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Strike efling hotel workers union
Photo: Golli. Efling Union hotel workers strike in 2019.

Efling Union Appoints First Chair of Foreign Origin

Efling Union, whose chair resigned earlier this month following allegations of workplace bullying, has now voted in its first chair of foreign origin. The new chairperson is Agnieszka Ewa Ziółkowska, previously vice-chair of the union. More than half of Efling’s members are of foreign origin, and Agnieszka told Kjarninn she is pleased that foreigners now have a representative from their ranks heading the union.

Read More: Efling Union Leaders Resign

Efling is Iceland’s second-largest labour union, with around 27,000 members working in public service, healthcare, and other industries. Efling’s chairperson since 2018, Sólveig Anna Jónsdóttir, resigned from the position earlier this month following allegations of bullying from Efling employees. Since her appointment was announced, Angieszka has been the target of criticism on social media for her Icelandic language skills. Agnieszka understands Icelandic though she does not speak it, and says her Icelandic language ability will not be an issue in her position.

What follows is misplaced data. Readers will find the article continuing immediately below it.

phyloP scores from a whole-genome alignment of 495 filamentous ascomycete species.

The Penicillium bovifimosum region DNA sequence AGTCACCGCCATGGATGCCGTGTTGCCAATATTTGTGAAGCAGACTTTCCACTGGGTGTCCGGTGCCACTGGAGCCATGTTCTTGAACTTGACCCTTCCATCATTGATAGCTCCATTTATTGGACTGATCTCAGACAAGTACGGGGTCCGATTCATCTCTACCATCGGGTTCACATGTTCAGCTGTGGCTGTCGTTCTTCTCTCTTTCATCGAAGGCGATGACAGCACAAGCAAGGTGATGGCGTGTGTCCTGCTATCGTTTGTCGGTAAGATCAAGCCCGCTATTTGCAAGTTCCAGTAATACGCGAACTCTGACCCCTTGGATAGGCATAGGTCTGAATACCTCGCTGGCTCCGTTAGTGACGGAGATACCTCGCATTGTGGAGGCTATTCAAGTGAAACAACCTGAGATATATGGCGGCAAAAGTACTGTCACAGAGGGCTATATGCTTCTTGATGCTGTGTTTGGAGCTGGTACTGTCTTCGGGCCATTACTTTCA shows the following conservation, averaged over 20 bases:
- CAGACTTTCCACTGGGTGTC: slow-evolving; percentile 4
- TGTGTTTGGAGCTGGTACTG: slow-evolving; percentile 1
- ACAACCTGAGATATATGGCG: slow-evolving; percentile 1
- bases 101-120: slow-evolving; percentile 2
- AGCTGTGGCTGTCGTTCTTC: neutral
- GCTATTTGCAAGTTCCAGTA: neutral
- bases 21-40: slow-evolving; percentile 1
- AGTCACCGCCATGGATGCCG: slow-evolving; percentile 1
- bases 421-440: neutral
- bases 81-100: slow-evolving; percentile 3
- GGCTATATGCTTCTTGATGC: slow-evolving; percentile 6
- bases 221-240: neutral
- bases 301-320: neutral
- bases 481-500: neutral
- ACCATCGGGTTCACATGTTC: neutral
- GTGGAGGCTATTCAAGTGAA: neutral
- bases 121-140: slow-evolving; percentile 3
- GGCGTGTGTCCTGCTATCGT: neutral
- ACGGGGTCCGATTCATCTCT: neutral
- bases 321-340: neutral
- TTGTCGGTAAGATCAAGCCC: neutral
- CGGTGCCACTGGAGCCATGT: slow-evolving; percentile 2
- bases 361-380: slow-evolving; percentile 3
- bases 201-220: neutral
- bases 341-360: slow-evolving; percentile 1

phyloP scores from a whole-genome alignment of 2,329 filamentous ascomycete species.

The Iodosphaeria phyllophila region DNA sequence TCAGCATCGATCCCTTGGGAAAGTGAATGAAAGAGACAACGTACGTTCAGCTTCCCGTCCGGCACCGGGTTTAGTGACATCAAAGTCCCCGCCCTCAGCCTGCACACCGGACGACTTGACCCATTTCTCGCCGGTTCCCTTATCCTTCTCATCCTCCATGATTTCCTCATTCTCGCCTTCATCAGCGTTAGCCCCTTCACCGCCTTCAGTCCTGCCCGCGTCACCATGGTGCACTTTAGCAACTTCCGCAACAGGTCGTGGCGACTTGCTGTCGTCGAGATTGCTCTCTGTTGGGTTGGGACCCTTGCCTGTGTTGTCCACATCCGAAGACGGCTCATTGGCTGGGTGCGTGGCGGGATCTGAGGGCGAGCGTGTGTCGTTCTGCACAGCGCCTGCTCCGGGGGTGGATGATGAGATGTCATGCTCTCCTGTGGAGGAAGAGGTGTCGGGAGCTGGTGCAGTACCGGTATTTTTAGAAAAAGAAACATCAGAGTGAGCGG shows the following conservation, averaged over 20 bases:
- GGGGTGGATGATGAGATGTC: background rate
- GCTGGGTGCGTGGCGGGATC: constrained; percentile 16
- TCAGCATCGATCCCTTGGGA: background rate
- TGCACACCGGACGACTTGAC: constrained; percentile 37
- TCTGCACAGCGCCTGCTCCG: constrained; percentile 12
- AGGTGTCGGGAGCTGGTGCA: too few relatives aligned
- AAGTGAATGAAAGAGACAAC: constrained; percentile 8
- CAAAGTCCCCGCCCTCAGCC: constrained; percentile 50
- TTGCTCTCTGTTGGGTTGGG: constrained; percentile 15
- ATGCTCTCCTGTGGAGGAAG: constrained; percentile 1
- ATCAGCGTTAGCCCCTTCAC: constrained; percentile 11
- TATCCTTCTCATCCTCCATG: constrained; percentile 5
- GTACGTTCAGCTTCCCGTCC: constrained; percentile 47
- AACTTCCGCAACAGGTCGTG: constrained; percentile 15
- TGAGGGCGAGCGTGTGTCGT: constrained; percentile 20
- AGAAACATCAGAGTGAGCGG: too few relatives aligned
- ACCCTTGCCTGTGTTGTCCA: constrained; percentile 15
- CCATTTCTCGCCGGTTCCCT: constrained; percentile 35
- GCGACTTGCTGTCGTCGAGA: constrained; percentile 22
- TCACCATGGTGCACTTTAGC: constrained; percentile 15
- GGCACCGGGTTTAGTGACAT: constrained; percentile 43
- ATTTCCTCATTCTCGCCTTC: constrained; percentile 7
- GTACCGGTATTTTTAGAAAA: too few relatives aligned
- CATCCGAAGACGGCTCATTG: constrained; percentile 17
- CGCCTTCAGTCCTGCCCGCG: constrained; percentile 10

“First of all, most foreigners in Iceland work in low-wage jobs – and work among other foreigners who also do not speak Icelandic,” Agnieszka stated. “Secondly, I understand Icelandic and I believe that it is very important to make Icelandic society aware that foreigners are part of this society. We must have the right to participate in society – no matter how long we stay here. Even though we do not speak perfect Icelandic, we deserve to be participants here.”

Fighting for rights of low-wage workers

The new chair says her priorities will be the same as those of the former chair: fighting for the rights of low-wage workers. Agnieszka stated she would focus on resolving issues in the Efling office and making sure the union continues to provide necessary services to its members. “I have been a member of Efling for most of the time I have lived in Iceland. I know how important it is for members to get the services they deserve,” Agnieszka stated. “I see the chairmanship as a unifying symbol for members. Efling must be able to stand by them when they need it because low-wage earners are unable to hire a lawyer to fight for their rights. And believe me, employers sometimes go too far. That’s why it’s so important to keep the union going – that’s our goal.”

Agnieszka’s appointment is short-term: Efling Union will hold elections for a new board and chairperson before the end of March.

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